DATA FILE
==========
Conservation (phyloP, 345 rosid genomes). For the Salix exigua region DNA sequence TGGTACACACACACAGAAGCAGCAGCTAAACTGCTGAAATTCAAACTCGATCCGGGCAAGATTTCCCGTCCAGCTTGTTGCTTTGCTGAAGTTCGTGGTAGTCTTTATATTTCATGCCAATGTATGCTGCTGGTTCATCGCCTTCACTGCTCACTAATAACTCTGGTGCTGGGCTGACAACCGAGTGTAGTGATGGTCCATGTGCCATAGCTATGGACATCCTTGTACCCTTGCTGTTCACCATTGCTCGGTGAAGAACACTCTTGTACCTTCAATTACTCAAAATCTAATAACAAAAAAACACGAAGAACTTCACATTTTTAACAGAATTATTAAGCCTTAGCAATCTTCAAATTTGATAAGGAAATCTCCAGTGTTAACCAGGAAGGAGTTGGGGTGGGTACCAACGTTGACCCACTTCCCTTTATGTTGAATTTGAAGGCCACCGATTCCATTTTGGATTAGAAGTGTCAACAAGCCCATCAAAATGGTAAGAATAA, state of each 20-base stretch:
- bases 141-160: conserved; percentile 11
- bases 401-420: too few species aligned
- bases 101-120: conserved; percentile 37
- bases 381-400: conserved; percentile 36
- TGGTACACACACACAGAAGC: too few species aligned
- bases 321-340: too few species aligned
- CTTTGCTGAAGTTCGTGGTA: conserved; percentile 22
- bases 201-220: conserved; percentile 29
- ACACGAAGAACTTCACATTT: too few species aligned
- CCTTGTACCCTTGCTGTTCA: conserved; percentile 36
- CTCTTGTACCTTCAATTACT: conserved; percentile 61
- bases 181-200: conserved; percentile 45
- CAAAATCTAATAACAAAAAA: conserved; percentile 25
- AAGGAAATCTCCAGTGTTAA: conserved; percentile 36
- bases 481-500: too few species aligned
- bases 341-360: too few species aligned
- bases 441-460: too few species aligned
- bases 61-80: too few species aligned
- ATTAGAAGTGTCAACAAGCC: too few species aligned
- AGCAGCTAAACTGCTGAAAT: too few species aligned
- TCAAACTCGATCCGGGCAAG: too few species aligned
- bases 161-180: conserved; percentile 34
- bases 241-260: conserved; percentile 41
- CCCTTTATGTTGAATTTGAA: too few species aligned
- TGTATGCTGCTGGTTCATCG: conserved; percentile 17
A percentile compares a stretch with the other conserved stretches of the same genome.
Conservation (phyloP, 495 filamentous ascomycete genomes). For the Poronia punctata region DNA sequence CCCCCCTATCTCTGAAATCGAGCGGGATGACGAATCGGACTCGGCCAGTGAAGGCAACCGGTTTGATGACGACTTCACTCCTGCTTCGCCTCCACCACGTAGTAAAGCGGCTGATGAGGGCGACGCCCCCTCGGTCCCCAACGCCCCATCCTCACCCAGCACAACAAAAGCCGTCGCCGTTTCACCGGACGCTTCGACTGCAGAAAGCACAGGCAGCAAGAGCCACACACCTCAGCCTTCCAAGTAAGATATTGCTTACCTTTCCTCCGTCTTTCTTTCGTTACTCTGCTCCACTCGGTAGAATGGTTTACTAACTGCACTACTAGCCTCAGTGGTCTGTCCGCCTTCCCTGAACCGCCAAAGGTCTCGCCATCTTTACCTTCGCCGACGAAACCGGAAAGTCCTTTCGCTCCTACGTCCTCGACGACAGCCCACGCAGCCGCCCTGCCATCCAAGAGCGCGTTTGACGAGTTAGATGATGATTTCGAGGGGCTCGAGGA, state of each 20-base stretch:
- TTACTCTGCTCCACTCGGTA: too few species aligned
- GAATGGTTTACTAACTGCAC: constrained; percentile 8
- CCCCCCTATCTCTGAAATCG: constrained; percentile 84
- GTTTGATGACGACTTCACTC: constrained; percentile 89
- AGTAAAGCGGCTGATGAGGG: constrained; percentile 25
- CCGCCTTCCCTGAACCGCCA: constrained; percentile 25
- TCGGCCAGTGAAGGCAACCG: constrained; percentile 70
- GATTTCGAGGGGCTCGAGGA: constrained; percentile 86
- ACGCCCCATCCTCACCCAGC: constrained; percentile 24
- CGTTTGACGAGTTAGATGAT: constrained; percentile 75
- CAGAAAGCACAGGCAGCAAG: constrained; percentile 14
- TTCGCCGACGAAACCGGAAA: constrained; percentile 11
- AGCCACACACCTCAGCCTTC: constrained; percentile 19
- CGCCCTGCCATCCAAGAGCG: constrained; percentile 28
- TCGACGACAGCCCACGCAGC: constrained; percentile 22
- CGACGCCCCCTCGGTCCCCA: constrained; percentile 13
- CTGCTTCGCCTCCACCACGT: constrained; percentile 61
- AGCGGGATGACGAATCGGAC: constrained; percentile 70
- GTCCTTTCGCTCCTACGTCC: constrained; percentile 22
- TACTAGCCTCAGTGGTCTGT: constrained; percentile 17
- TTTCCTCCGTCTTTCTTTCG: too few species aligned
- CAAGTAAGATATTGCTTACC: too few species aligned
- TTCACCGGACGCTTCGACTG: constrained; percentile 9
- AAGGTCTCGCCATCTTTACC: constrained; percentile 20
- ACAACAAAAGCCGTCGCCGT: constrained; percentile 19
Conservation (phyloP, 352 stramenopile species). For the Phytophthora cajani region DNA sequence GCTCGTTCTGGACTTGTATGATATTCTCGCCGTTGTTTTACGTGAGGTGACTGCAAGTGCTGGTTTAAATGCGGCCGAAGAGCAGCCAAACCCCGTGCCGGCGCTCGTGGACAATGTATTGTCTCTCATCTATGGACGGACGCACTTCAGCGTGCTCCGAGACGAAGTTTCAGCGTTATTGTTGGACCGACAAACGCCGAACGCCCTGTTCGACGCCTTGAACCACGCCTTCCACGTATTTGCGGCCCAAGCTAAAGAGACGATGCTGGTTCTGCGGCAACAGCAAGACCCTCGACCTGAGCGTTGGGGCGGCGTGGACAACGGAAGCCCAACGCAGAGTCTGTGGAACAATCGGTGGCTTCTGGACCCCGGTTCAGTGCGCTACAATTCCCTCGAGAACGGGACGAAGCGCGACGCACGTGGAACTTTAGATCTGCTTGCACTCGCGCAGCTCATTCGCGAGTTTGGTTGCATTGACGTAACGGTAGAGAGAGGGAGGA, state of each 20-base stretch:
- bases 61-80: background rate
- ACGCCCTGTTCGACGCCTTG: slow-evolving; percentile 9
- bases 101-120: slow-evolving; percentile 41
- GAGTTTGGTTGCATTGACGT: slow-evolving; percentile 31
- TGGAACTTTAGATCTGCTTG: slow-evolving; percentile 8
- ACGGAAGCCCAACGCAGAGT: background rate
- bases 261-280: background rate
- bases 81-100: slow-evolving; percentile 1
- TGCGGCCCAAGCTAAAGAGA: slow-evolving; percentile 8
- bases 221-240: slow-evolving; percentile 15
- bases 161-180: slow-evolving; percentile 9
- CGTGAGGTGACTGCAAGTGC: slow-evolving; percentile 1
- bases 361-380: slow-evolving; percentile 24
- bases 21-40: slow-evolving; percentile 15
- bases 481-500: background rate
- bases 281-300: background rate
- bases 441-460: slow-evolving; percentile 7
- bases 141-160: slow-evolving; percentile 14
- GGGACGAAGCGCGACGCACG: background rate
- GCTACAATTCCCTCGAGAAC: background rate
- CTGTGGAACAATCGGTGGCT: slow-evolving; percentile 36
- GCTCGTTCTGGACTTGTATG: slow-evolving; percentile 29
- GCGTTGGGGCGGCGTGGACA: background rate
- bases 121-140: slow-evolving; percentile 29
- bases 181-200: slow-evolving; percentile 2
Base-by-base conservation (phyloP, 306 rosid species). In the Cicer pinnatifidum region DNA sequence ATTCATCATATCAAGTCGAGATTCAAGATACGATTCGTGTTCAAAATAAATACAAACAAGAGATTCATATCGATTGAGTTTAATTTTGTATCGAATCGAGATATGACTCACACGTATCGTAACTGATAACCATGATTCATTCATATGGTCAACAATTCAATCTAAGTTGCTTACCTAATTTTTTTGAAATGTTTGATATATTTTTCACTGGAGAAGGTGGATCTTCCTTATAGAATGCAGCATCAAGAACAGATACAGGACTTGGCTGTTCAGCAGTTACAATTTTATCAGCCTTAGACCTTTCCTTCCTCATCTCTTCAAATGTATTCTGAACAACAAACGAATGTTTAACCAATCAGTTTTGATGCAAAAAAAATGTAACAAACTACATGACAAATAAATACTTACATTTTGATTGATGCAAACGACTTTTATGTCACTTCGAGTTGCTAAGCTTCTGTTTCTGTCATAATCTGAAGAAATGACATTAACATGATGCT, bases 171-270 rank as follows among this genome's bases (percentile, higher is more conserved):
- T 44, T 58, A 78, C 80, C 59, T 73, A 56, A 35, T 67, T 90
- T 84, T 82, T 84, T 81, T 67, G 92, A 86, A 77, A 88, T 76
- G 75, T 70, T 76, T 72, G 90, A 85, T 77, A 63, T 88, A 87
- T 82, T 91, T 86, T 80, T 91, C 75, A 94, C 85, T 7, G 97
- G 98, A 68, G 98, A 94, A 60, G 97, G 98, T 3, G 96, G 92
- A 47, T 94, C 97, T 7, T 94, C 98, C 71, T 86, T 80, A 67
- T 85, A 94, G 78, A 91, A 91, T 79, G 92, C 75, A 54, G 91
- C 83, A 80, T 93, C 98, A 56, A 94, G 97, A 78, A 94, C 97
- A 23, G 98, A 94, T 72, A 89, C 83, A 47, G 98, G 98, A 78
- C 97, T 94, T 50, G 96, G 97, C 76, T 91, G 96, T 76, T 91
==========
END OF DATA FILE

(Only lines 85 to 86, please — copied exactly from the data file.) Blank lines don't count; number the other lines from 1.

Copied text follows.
- G 98, A 68, G 98, A 94, A 60, G 97, G 98, T 3, G 96, G 92
- A 47, T 94, C 97, T 7, T 94, C 98, C 71, T 86, T 80, A 67